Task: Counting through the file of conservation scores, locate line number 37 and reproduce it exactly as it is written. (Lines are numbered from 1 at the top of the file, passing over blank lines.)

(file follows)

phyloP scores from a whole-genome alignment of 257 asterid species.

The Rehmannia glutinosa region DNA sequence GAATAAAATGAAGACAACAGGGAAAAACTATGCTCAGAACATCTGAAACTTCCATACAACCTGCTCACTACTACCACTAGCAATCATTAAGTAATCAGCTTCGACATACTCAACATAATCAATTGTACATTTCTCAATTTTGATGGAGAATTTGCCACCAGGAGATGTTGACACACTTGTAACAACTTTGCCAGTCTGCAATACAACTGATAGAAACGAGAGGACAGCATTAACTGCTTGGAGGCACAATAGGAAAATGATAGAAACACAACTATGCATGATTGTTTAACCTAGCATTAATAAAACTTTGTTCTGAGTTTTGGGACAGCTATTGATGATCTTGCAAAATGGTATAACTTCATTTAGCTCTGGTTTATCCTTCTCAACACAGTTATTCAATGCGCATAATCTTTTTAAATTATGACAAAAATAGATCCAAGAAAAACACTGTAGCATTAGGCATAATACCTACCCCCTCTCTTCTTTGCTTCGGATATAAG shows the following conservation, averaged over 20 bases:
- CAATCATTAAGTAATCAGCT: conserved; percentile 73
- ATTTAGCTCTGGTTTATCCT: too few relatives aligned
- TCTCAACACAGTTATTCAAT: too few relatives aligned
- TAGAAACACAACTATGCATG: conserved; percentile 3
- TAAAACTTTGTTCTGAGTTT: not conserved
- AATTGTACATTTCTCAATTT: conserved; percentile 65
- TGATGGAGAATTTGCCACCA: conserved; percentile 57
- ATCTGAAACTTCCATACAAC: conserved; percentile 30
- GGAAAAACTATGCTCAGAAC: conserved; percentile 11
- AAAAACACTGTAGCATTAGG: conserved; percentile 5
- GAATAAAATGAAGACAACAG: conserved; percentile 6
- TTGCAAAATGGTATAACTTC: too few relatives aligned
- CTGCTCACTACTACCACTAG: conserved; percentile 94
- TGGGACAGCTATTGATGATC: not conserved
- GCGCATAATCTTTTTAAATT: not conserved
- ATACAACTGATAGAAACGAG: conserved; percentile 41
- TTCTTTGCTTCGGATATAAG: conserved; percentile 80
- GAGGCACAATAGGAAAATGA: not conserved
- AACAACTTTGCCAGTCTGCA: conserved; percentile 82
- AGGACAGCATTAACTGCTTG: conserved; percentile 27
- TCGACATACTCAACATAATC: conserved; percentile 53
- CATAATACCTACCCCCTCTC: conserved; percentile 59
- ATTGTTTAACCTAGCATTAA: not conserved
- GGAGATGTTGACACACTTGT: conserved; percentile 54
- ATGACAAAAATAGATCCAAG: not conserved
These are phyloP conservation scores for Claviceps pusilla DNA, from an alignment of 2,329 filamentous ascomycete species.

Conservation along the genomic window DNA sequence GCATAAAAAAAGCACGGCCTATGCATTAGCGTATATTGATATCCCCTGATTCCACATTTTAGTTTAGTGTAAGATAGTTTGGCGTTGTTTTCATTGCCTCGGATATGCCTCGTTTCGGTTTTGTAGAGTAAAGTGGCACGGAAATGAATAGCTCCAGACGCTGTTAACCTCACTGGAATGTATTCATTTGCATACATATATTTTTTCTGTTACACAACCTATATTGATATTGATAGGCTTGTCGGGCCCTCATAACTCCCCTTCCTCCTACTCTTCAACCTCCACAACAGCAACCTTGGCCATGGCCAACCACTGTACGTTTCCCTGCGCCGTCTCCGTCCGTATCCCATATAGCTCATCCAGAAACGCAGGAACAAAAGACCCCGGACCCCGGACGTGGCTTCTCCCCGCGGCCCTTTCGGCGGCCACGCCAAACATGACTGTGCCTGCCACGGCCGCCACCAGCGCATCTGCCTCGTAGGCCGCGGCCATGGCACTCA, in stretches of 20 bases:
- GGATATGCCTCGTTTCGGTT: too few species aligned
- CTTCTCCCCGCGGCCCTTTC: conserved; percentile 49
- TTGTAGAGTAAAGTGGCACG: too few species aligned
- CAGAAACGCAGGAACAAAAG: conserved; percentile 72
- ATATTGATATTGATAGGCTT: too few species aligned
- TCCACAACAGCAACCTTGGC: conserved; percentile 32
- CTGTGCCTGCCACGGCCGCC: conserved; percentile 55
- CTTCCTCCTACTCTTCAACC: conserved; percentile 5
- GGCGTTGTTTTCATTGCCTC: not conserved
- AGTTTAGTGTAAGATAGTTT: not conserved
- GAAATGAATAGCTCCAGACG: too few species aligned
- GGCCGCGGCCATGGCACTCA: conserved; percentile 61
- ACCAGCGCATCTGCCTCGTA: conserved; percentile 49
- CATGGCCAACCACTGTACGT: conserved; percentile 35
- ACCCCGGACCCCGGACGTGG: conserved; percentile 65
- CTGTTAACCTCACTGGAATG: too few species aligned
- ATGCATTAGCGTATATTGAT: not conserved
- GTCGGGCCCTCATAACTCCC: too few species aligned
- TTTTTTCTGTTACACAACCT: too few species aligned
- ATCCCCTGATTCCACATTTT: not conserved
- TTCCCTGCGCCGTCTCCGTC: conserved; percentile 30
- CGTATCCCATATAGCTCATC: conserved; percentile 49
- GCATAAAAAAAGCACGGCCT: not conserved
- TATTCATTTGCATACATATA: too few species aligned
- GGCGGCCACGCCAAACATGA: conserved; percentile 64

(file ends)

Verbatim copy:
- CTTCCTCCTACTCTTCAACC: conserved; percentile 5